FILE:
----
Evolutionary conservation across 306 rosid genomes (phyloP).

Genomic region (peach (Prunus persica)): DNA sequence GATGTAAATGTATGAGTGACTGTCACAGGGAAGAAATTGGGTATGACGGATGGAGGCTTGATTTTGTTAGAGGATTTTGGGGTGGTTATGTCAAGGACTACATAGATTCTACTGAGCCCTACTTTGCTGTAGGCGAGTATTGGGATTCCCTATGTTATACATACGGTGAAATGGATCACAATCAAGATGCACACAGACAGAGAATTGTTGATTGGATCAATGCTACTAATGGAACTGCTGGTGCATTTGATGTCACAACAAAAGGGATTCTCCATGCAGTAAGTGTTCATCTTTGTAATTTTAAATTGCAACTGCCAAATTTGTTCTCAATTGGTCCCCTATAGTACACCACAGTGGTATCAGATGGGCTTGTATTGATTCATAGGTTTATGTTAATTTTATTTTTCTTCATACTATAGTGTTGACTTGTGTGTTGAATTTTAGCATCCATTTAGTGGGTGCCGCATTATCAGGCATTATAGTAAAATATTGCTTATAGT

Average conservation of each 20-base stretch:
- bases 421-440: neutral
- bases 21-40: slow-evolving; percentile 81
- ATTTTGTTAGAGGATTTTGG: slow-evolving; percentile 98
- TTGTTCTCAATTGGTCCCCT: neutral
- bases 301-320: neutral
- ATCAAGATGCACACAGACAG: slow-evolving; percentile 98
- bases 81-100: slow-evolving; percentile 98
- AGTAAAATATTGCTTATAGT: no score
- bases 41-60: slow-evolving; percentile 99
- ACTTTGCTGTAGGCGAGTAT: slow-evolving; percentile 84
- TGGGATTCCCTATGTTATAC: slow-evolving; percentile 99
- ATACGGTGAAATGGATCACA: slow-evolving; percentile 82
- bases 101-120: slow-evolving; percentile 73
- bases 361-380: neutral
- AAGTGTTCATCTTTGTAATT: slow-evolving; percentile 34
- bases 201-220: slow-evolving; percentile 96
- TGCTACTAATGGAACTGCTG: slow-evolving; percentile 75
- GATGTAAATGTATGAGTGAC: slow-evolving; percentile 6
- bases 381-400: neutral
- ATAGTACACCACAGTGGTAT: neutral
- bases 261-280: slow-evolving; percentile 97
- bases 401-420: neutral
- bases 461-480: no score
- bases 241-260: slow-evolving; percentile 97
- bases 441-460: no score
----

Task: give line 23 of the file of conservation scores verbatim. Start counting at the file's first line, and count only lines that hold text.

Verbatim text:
- ATAGTACACCACAGTGGTAT: neutral